The Holocaust

Elisabeth Nichole

What is the Holocaust...?


The word "Holocaust" comes from the greek words , holos "whole" and kaustós "burnt." This was a genocide in which Adolf Hitler's Nazi Germany and its collaborators killed about six million Jews. These victims included 1.5 million children and represented about two-thirds of the nine million Jews who had resided in Europe.

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The Jews from the Holocaust were categorized by the number on their arm.

The horrible life story (Haiku)

Watching my dad go,

Taking him to Auschwitz

Never to be seen.



Trying to survive,

A terrible place to be

Can't believe I'm here...



Don't know how to live,

Lots of people die each day

I am trying hard!

Beginning of the war

In September 1939, the German army occupied the western half of Poland. German police soon forced tens of thousands of Polish Jews from their homes and into ghettoes, giving their confiscated properties to ethnic Germans (non-Jews outside Germany who identified as German), Germans from the Reich or Polish gentiles. Surrounded by high walls and barbed wire, the Jewish ghettoes in Poland functioned like captive city-states, governed by Jewish Councils. In addition to widespread unemployment, poverty and hunger, overpopulation made the ghettoes breeding grounds for disease such as typhus.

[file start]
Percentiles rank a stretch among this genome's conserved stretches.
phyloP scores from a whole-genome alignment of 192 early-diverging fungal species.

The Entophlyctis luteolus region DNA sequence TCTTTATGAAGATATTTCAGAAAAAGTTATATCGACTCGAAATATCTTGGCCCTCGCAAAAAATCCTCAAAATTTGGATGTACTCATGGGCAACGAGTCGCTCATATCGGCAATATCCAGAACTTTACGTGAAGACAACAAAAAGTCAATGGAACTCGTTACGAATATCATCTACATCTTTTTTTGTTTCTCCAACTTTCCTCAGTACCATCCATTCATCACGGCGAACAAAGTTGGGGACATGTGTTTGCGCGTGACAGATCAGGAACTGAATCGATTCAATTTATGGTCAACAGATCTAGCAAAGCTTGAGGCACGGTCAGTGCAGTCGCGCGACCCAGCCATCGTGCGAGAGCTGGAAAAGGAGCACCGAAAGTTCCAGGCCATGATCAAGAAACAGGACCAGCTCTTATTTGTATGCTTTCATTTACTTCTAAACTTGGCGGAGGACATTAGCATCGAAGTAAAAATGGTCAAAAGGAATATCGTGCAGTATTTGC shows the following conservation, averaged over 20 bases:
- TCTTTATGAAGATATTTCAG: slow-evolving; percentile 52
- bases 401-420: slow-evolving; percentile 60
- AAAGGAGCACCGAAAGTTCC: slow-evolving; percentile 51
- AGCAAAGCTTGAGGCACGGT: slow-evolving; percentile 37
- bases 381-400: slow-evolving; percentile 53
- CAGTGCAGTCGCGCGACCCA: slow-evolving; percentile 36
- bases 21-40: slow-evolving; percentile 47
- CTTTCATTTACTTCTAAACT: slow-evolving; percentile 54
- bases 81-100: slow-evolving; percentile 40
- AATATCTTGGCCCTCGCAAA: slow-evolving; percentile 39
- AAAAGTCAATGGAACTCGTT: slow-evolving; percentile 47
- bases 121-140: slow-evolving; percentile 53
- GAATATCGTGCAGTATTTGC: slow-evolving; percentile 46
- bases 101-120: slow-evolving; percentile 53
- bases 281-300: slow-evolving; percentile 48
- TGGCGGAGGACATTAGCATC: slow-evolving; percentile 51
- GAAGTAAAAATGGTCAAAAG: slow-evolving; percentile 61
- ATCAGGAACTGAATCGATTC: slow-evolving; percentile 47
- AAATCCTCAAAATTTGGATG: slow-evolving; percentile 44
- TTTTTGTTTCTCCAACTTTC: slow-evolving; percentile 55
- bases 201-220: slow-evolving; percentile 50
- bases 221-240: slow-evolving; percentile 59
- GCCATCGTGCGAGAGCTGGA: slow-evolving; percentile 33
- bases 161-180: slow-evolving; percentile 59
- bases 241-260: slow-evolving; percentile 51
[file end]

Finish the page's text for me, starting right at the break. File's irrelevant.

Meanwhile, beginning in the fall of 1939, Nazi officials selected around 70,000 Germans institutionalized for mental illness or disabilities to be gassed to death in the so-called Euthanasia Program. After prominent German religious leaders protested, Hitler put an end to the program in August 1941, though killings of the disabled continued in secrecy, and by 1945 some 275,000 people deemed handicapped from all over Europe had been killed. In hindsight, it seems clear that the Euthanasia Program functioned as a pilot for the Holocaust.

Two different letters from a little Jewish girl to her father...

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After the girl found out about what happened to her father.

TOWARDS THE “FINAL SOLUTION” , 1940-1941

Throughout the spring and summer of 1940, the German army expanded Hitler’s empire in Europe, conquering Denmark, Norway, the Netherlands, Belgium, Luxembourg and France. Beginning in 1941, Jews from all over the continent, as well as hundreds of thousands of European Gypsies, were transported to the Polish ghettoes. The German invasion of the Soviet Union in June 1941 marked a new level of brutality in warfare. Mobile killing units called Einsatzgruppen would murder more than 500,000 Soviet Jews and others (usually by shooting) over the course of the German occupation.

A memorandum dated July 31, 1941, from Hitler’s top commander Hermann Goering to Reinhard Heydrich, chief of the SD (the security service of the SS), referred to the need for an Endlösung (final solution) to “the Jewish question.” Beginning in September 1941, every person designated as a Jew in German-held territory was marked with a yellow star, making them open targets. Tens of thousands were soon being deported to the Polish ghettoes and German-occupied cities in the USSR. Since June 1941, experiments with mass killing methods had been ongoing at the concentration camp of Auschwitz, near Krakow. That August, 500 officials gassed 500 Soviet POWs to death with the pesticide Zyklon-B. The SS soon placed a huge order for the gas with a German pest-control firm, an ominous indicator of the coming Holocaust.

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